The hearty, winter veg has two parts: the white and purple bulb, and the green leaves. It’s actually a cruciferous vegetable, in the same vein of green leafy staples like kale, Brussels sprouts, and cauliflower—making it one of the healthiest foods you could eat, if only you gave it a chance.
Yes, eating turnips may seem like the vegetable equivalent of joining the Mathletes, but rest assured: the limits do not exist when it comes to turnip's health benefits. We asked a few experts for the specifics.
What are turnip health benefits, anyways?
1. It is high in inflammation-fighting compounds
“Cruciferous vegetables are some of the healthiest foods, since they contain many antioxidants, as well as compounds known as glucosinolates,” says registered dietitian Whitney English, RDN. Antioxidants, of course, combat inflammation and other damage caused by free radicals in the body. As for glucosinolates, they have been linked to a lower risk of cancer, and support healthy cell production.
2. It’s good for your gut
One cup of cubed raw turnips packs around two grams of fiber, which is more than just a drop in your daily suggested intake. The fiber in turnips help fight bloating, gas, and constipation, while also lowering cholesterol and the risk of chronic illnesses like diabetes, says Brigitte Zeitlin, RD. Since fiber moves slower through your gastrointestinal tract, it helps to stabilize blood sugar levels and satiety.
3. It’s a natural source of folate
Most notably, folate is “an essential nutrient for pregnant women and women thinking of preconception health,” Zeitlin says. Even if you’re not pregnant right now, getting your folate can help support cardiovascular health and increase energy levels, which is why women over 18 should be getting around 400 micrograms per day. You’ll get 20 micrograms of folate in one cup of chopped turnips (five percent of your daily value), and a whopping 107 micrograms (or 27 percent of your daily value) in one cup of chopped turnip greens.
4. It supports Bone health
Just one cup of turnip greens contains 138 micrograms of vitamin K—that's 153 percent of what you should be getting every day—which aids in bone health and is an important blood clotting agent. Consider this yet more proof that we should all be eating more root vegetable greens and not just throwing them out.
5. Turnips—and their greens—are brain food
“Turnip greens are actually more concentrated with micronutrients like carotenoids such as beta-carotene and lutein,” English says when comparing the root with the greens. In fact, these leafy greens have been shown to aid healthy brain function. The anti-inflammatory properties of lutein also contribute to eye health.
Speaking of healthy foods that experts love, here's the low-down on avocados:
What's better for me: turnip greens or the roots themselves?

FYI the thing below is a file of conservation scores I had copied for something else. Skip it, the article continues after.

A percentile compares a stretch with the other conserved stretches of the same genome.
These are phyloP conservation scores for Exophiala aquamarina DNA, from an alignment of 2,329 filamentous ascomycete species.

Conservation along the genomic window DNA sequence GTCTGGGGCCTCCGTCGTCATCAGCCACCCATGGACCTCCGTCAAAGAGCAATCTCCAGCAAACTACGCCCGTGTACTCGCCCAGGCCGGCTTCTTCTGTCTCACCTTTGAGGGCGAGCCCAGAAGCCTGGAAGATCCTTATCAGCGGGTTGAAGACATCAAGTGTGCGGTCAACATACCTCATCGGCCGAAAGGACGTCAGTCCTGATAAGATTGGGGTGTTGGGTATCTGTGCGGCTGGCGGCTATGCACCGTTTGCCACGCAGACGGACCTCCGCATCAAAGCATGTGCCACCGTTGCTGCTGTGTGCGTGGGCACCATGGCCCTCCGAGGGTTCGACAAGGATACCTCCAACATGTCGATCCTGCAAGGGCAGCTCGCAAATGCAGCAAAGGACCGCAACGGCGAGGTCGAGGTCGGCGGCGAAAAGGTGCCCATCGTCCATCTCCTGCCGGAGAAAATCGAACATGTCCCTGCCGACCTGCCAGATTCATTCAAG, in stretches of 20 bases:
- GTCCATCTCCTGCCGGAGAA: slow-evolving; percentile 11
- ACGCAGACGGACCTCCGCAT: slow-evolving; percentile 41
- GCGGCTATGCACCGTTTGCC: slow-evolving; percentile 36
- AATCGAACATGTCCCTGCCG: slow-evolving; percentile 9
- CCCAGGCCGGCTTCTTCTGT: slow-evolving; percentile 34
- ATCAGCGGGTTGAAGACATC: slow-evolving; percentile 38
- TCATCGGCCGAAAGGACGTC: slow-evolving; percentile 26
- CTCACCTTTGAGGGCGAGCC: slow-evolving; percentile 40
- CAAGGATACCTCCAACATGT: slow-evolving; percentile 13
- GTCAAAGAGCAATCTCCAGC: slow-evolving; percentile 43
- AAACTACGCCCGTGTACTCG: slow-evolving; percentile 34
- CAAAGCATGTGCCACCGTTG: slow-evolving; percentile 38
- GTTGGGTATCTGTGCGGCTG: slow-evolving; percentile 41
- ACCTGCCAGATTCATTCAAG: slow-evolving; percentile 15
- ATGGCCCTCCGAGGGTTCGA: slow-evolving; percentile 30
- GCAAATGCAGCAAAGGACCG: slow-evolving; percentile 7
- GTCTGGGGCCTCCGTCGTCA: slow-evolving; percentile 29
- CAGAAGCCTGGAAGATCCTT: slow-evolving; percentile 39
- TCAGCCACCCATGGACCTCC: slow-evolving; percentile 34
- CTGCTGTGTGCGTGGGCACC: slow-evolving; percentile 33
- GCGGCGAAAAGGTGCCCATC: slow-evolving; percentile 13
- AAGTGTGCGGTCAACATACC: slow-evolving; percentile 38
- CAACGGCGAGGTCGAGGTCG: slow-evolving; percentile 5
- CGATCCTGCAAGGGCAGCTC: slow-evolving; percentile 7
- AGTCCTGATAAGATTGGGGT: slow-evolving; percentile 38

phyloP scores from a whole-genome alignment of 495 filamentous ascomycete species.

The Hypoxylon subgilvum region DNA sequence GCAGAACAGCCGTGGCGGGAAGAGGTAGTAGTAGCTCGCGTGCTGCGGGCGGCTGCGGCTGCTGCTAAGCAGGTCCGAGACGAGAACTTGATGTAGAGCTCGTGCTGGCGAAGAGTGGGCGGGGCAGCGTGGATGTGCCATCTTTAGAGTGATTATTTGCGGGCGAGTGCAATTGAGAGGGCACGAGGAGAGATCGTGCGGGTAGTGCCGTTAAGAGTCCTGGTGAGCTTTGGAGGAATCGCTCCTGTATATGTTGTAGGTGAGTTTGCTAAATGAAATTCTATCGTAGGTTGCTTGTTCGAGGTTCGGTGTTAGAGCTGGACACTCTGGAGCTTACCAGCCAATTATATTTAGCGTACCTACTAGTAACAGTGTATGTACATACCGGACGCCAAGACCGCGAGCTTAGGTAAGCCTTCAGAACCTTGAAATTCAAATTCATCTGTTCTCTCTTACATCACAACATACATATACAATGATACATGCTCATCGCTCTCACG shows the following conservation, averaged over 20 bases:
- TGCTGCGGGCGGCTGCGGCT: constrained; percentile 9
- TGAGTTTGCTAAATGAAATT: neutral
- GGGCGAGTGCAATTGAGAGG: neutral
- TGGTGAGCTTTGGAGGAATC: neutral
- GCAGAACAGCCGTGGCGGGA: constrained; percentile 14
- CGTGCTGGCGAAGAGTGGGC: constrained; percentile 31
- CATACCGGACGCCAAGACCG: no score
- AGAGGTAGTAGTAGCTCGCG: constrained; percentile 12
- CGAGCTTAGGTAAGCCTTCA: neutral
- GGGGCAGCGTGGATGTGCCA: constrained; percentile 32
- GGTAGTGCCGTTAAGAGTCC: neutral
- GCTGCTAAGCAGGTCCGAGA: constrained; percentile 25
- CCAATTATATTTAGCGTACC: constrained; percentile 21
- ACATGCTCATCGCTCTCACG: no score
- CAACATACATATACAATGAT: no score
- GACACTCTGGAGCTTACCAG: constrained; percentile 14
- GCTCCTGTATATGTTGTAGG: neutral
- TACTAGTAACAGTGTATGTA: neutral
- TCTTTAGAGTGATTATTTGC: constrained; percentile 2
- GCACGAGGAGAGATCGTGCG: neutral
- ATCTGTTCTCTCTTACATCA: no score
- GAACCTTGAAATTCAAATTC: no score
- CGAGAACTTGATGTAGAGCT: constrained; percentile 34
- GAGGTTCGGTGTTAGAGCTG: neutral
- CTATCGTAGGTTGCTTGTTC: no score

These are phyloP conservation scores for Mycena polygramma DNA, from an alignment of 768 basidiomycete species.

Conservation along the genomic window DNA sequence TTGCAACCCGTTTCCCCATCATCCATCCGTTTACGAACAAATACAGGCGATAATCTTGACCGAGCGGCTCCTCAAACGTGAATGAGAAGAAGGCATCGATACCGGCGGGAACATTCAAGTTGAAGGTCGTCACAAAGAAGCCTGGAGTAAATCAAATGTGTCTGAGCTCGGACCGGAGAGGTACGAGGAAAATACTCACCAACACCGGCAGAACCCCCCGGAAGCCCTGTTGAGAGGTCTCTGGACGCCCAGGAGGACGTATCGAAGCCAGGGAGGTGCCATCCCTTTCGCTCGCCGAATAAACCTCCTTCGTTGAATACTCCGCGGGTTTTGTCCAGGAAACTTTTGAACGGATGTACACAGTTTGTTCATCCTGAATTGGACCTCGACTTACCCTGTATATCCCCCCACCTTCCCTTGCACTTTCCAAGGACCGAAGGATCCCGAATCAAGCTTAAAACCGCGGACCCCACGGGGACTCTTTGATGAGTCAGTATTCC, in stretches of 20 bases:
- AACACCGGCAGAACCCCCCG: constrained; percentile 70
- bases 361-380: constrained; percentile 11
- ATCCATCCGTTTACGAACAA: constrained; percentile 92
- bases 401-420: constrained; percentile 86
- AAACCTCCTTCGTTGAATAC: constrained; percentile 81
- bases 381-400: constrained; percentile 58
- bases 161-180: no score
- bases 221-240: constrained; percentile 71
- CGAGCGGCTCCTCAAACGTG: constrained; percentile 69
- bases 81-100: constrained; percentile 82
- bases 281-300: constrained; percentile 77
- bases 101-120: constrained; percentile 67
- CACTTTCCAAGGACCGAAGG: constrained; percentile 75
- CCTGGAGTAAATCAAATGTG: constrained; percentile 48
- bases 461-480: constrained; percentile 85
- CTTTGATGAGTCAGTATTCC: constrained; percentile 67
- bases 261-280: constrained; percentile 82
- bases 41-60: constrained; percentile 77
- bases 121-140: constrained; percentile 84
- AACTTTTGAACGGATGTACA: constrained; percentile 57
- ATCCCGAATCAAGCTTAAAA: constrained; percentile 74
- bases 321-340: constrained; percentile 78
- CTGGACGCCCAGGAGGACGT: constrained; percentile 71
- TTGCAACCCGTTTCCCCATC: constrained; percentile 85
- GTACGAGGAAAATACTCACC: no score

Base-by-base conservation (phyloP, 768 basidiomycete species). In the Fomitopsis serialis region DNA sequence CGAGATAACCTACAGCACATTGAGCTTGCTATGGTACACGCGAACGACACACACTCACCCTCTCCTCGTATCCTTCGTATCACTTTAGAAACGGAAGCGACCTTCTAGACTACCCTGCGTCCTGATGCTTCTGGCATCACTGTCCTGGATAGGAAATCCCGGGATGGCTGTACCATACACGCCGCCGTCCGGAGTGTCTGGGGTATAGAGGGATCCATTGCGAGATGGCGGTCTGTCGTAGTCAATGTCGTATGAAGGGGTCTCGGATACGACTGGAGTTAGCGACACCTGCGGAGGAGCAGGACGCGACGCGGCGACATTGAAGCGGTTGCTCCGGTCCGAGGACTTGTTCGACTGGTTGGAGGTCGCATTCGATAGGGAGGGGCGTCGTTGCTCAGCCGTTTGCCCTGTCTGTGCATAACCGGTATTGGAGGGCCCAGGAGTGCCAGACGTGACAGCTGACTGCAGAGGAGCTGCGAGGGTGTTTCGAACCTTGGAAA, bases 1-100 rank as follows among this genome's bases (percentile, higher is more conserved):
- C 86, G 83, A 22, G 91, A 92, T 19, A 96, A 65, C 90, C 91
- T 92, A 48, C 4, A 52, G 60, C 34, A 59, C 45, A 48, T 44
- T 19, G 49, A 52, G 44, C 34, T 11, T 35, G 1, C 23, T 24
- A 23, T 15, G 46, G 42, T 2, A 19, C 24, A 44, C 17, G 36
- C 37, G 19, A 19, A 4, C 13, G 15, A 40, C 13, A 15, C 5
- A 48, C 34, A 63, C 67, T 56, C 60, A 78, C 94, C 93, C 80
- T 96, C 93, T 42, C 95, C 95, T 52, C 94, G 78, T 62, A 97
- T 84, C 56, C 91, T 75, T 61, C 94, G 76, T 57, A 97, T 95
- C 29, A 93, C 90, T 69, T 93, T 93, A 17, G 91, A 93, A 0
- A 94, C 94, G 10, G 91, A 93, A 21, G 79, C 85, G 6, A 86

In case you couldn't tell from the above, both turnips and their greens are...pretty darn healthy, so you should consider eating both on the reg. Think about the “eat the rainbow” mantra: The turnip is essentially two different colors between the greens and the root. “They both serve up some serious health benefits, but their differing colors offer a different vitamin and nutrient panel from one another,” Zeitlin says.
If you want to get technical, turnip greens can take the trophy—even though you shouldn’t rule either out of your diet. “Eat them both!” says Sharon Palmer, RDN. “Green leafy vegetables are always a super food of the veggie kingdom.” Turnip greens offer the majority of the plant’s vitamin K, vitamin A, vitamin C, folate, manganese, and calcium.
That’s settled. Now, how do I eat—and enjoy—more turnips?
The only downside about turnips is that they're not exactly user-friendly. They're not as ubiquitous a staple in people's diets compared to other root vegetables like carrots and sweet potatoes. But if you take a little bit of time to learn how to use them, you'll find that they can be a healthy and delicious addition to your winter meals.
When shopping for turnips, look for a plant that has a tennis ball-sized root with a bright purple end. If you default to the biggest veg you can find, you’ll end up with a woody and bitter turnip.
When cooking, keep in mind that turnips tend to taste a bit bitter. To avoid an overpowering flavor, blanch the greens (meaning you boil them for about a minute, then immediately transfer them to ice water to stop the cooking process) and roast the roots to cut down on the sharpness.
As for more specific ideas on how to cook turnips, here are some suggestions:
- Slice the root, season with oil and spices, then throw the pieces on the grill.
- Upgrade your usual roasting technique by slathering turnips in a miso glaze for an extra boost of flavor.
- Add diced roots and stems into soups and stews to up the fiber and phytonutrient composition of any dish.
- English recommends mashing turnips as a potato substitute. “If the turnip taste is too strong, you can also just add them to your mashed potatoes for some extra flavor,” she suggests. This turnip and kale gratin from bon appetit also serves an opportunity to swap potatoes for turnips, and kale for turnip greens. Go all in!
- Use the greens and the roots to make a seasonal salad bowl. Combine with your grain of choice and other vegetables on-hand, top with a dressing, and you've got lunch.
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